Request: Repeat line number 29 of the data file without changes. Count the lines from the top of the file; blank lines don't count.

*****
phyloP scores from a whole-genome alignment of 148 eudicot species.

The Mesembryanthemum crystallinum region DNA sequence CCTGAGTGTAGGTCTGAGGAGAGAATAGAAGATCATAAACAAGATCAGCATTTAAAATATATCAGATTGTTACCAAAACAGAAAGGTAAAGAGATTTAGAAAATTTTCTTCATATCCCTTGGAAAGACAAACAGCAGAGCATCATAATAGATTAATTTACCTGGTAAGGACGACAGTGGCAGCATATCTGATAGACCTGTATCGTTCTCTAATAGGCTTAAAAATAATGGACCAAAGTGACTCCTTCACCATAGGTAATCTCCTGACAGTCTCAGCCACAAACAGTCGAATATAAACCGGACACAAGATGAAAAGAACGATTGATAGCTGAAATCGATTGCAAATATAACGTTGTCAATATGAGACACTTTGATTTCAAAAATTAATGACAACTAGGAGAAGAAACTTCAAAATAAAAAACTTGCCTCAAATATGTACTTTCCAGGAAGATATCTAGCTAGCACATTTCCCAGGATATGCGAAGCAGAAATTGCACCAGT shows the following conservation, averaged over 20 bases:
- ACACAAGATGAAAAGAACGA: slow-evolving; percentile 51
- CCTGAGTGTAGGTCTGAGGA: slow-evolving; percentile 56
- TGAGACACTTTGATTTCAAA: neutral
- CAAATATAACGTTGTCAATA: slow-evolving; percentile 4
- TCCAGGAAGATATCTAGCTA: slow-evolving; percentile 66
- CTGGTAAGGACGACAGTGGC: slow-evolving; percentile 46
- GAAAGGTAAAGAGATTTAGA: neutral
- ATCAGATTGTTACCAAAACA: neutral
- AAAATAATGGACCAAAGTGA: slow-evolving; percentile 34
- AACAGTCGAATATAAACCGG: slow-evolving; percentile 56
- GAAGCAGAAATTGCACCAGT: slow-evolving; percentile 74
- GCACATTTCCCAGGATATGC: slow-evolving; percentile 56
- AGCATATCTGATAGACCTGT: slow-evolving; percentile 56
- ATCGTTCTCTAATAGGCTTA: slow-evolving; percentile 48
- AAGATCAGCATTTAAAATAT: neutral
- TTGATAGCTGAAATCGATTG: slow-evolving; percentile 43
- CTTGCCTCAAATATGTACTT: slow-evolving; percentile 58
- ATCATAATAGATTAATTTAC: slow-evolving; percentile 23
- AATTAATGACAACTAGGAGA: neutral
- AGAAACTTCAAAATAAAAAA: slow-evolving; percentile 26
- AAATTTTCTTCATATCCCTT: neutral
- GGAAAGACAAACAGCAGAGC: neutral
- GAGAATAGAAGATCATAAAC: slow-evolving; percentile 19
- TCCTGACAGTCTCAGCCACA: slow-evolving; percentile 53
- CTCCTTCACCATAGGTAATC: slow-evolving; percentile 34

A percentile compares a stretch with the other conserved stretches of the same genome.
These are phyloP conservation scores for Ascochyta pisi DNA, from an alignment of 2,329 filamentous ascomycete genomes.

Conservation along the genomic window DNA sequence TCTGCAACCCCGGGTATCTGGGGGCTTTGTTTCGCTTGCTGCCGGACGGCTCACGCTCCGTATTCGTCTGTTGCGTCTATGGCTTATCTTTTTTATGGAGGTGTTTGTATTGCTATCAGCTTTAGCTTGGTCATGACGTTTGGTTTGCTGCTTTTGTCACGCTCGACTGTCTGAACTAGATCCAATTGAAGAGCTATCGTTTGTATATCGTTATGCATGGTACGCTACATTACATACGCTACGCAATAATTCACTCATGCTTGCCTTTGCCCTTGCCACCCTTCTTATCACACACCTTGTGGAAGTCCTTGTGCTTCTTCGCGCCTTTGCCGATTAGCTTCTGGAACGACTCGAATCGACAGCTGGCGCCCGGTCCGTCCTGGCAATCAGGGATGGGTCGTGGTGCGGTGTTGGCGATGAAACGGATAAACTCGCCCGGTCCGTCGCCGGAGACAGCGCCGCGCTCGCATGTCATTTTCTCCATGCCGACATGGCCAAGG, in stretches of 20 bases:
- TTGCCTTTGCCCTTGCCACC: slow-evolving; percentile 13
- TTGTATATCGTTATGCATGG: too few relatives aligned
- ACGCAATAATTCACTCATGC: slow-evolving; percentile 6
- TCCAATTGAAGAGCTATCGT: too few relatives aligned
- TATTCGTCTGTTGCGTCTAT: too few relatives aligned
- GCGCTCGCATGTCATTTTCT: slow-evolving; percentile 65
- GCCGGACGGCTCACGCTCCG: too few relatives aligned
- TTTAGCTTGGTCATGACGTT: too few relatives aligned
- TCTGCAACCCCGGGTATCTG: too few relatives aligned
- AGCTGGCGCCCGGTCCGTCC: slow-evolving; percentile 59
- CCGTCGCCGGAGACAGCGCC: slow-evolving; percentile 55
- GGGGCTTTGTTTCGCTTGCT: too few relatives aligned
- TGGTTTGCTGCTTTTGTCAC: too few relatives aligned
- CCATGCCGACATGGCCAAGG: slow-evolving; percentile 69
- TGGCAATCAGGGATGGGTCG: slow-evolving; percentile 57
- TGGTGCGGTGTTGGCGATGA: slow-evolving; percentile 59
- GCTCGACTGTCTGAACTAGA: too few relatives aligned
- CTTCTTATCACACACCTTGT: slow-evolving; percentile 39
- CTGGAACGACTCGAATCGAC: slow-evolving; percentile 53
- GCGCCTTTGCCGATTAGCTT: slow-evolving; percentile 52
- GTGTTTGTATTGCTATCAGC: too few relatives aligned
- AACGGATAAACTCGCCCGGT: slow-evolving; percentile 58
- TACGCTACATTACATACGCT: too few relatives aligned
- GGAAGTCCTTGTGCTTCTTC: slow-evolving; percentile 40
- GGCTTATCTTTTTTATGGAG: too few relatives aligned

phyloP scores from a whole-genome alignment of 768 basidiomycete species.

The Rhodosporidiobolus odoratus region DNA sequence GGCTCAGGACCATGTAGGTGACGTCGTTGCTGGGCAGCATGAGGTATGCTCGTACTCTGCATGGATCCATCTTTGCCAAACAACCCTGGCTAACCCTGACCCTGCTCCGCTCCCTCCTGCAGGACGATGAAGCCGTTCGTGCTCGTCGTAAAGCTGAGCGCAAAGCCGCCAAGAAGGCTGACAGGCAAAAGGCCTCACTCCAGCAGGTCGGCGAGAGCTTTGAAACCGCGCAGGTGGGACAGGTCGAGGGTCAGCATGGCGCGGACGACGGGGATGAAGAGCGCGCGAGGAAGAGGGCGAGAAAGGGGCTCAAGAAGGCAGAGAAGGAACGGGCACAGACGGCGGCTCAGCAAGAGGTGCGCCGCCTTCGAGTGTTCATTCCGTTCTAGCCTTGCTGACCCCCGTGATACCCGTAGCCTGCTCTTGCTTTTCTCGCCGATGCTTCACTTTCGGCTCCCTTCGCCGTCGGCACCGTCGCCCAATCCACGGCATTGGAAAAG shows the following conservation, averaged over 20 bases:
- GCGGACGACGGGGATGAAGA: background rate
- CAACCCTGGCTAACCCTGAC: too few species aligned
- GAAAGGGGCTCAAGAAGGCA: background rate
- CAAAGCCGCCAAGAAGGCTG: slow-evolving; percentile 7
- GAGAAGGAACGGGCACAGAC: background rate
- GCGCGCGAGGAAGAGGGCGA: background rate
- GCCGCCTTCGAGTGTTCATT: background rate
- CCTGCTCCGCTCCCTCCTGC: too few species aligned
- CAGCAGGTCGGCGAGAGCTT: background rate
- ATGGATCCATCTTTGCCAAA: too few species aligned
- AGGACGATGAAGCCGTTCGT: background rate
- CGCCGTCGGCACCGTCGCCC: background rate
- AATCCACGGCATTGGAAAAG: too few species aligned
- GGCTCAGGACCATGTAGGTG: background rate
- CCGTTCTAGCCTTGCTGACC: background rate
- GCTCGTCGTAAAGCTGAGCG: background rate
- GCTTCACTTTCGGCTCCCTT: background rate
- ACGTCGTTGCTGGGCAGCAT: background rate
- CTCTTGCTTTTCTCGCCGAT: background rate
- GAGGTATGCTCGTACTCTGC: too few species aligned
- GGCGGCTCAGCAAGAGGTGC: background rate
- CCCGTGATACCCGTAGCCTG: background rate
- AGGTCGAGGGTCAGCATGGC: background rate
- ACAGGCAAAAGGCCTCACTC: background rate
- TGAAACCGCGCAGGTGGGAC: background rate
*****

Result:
These are phyloP conservation scores for Ascochyta pisi DNA, from an alignment of 2,329 filamentous ascomycete genomes.